CRYSTALS by Daniel Libeskind for MGM MIRAGE City Center

published in: Architecture By Marcia Argyriades, 03 September 2010

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photo © Alexander Garvin

Project Data
Architecture: Studio Daniel Libeskind
Architect of Record: Adamson Associates Architects
Building Area: 500,000 sq. ft.
Completion: 2009
Client: MGM Mirage
Structural Engineer: Halcrow Yolles
Mechanical/Electrical/Plumbing Engineer: Flack + Kurtz Facade Consultant: Israel Berger & Associates
Interior Designer: Rockwell Group
Lighting Designer: Focus Lighting
Collaborating Architects: Foster and Partners, Gensler, Murphy Jahn Architects, KPF, Pelli Clarke Pelli Architects, HKS, Leo A. Daly, RV Architecture Contractor: Perini Building Company

photo © CityCenter Land, LLC

As I was driving down Las Vegas Boulevard in August,  I couldn't help but notice the breathtaking MGM Mirage City Center development in the heart of Las Vegas. However, what clearly stood out from an architectural point of view was Daniel Libeskind's CRYSTALS Retail and Entertainment Center. I immediately knew that this was Yatzer-content which we had to share with our dearest YATZEReaders. CRYSTALS belongs to the City Center Complex which is a 16,797,000 square feet (1,560,500 square meter) mixed-use, massive urban complex on 76 acres located on the Las Vegas Strip in Paradise, Nevada.

photo © Scott Frances

photo © CityCenter Land, LLC

CRYSTALS is a retail district with a total area of 500,000 square feet (46,000 square meters). This retail and entertainment district features high-end retailers, fashionable clubs, gourmet restaurants, galleries, incidental offices and support areas. Studio Daniel Libeskind was commissioned the architectural design of CRYSTALS retail and public space by Adamson Associates as part of the City Center construction project. CRYSTALS seems like a crystaline solid arranged in an orderly repeating manner from all three spatial dimensions. The architectural style of this building follows the "rules" of deconstructivism which is a development of postmodern architecture. Although there typically are no "rules" in architecture to classify a building to a style, the term "deconstructivism" has stayed and is used to incorporate a general trend within contemporary architecture.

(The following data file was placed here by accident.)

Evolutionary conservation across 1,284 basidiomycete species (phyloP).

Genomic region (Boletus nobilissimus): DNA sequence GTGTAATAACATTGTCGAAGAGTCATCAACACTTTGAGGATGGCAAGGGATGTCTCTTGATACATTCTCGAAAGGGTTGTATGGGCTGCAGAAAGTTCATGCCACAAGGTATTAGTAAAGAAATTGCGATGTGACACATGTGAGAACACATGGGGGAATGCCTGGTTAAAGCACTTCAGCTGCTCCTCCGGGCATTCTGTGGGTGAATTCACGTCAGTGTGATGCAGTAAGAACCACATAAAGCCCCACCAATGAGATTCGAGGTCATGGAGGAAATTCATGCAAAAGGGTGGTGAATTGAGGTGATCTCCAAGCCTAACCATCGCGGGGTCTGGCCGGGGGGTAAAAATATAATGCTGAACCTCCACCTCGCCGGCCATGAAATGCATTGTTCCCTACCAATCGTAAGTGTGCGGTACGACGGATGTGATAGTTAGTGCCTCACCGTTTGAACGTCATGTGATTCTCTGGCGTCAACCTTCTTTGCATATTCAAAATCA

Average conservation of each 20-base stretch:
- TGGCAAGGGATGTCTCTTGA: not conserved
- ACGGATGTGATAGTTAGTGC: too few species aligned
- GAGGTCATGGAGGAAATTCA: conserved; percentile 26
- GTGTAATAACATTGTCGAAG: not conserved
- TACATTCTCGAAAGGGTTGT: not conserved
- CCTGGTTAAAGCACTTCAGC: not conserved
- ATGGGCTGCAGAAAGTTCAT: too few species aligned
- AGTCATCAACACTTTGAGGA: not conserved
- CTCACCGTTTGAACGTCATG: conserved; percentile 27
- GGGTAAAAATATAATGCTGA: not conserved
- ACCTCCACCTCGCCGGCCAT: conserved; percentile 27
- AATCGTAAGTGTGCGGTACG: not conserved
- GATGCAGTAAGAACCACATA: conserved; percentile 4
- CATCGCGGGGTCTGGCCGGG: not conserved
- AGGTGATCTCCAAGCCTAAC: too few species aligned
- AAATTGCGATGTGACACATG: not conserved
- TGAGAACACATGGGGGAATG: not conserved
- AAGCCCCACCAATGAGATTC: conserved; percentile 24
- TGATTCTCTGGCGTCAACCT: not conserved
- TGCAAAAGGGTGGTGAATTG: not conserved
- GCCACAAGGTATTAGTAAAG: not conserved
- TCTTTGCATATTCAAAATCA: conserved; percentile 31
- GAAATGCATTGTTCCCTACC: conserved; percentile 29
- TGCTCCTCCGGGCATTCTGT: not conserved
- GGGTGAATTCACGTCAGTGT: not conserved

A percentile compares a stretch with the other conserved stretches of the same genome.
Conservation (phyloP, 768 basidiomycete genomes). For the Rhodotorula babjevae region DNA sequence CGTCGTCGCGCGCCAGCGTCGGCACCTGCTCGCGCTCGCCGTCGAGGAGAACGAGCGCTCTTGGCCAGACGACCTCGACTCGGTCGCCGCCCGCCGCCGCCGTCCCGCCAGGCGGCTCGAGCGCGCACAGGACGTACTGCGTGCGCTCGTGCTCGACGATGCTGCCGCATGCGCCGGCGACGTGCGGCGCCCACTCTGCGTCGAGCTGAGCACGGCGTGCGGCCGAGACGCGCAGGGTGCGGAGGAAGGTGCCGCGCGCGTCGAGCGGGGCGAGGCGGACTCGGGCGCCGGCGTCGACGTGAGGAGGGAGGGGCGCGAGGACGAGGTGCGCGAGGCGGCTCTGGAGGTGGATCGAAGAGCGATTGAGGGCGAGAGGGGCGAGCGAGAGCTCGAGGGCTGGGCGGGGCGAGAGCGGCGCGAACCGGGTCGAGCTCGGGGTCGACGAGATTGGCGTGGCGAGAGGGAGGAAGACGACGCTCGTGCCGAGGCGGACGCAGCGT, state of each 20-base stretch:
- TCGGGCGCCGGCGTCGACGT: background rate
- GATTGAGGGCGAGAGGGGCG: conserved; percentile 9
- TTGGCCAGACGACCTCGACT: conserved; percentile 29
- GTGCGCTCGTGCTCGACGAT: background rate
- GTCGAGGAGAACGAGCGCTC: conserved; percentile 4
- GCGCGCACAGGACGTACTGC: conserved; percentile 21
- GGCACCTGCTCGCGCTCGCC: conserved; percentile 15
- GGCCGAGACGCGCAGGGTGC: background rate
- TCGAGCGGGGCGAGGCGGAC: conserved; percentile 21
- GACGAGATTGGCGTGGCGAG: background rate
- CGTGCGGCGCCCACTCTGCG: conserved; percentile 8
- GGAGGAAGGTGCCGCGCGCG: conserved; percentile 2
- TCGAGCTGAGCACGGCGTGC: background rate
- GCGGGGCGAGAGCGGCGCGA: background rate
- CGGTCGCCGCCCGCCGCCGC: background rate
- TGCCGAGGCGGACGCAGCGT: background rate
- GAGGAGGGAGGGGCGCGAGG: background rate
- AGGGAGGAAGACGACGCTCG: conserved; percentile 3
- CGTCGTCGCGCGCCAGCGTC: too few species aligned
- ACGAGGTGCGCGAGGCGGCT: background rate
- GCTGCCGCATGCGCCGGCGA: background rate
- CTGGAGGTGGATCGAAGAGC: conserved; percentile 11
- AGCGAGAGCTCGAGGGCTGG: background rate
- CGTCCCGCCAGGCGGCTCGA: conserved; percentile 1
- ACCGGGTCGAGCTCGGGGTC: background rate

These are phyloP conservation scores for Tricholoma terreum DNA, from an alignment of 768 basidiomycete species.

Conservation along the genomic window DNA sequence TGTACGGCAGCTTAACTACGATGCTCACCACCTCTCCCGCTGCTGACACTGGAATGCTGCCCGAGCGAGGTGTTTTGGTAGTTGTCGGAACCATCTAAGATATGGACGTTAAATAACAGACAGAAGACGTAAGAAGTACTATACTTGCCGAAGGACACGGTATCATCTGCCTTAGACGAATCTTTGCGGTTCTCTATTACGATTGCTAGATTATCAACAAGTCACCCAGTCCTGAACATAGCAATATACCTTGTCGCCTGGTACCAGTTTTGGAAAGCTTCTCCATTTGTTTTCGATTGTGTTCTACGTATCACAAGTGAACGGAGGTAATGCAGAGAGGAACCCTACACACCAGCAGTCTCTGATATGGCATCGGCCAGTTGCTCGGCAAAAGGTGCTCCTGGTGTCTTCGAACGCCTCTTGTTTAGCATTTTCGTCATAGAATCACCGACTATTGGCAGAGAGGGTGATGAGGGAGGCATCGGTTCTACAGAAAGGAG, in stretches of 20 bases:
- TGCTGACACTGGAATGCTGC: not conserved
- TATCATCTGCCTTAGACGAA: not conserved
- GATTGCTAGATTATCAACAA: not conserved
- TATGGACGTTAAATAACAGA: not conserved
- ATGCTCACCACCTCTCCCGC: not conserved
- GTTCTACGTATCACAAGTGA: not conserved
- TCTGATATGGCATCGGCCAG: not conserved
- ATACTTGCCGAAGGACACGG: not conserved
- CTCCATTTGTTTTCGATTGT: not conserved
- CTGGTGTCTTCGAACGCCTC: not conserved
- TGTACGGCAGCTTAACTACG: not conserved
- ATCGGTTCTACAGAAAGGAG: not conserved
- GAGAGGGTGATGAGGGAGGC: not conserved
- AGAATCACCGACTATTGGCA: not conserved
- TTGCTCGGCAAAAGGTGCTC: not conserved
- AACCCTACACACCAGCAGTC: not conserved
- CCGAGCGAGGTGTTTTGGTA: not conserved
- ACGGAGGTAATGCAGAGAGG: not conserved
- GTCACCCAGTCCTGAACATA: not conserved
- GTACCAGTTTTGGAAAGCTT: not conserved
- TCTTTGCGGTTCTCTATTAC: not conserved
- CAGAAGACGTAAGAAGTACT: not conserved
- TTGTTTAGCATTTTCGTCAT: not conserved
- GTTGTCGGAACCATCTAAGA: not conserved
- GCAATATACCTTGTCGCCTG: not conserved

photo © Scott Frances

Nonetheless, the building is characterized by ideas of fragmentation, while it also tends to manipulate ideas of the structure's surface or skin. The non-rectilinear shapes distort and dislocate some of the architectural elements of the building, such as the structure and envelope. A clear separation between the interior and the exterior environments enhances the building's envelope design, while the finished architectural appearance of the building is characterized by a dynamic unpredictable, yet controlled chaos. The architectural design of the building stands in opposition to the ordered rationality of modernism. The entire project bears Libeskind's architectural style, while the interiors have been completed by Rockwell Group. For the interior architecture, Rockwell Group created an experiential environment that complements the overall city scene.

photo © Scott Frances

photo © Scott Frances

The crystalline and silver metal-clad facade alerts the passers-by to expect something outstanding, something unconventional; remember, CRYSTALS is no ordinary retail environment. The entryway from the Strip draws pedestrians into the "public arcade, covered by a spiraling roof structure. From the interior, the roof's dramatic angles and skylights become the backdrop for the luxury retail and dining." Luxury retail such as Louis Vuitton, Hermès, Prada, Tom Ford, TIFFANY & CO., and Bulgari, just to name a few; concept restaurants such as Wolfgang Puck and Beso among other fine dining restaurants and clubs can also be found within CRYSTALS. The public spaces of CRYSTALS also allow for an array of urban experiences; outdoor events, a water feature at the entry, cafes and a grand staircase leading to Casino Square at the end of the arcade, animating the entire space, as well as a large sized sculpture by world renowned sculptor, Henry Moore.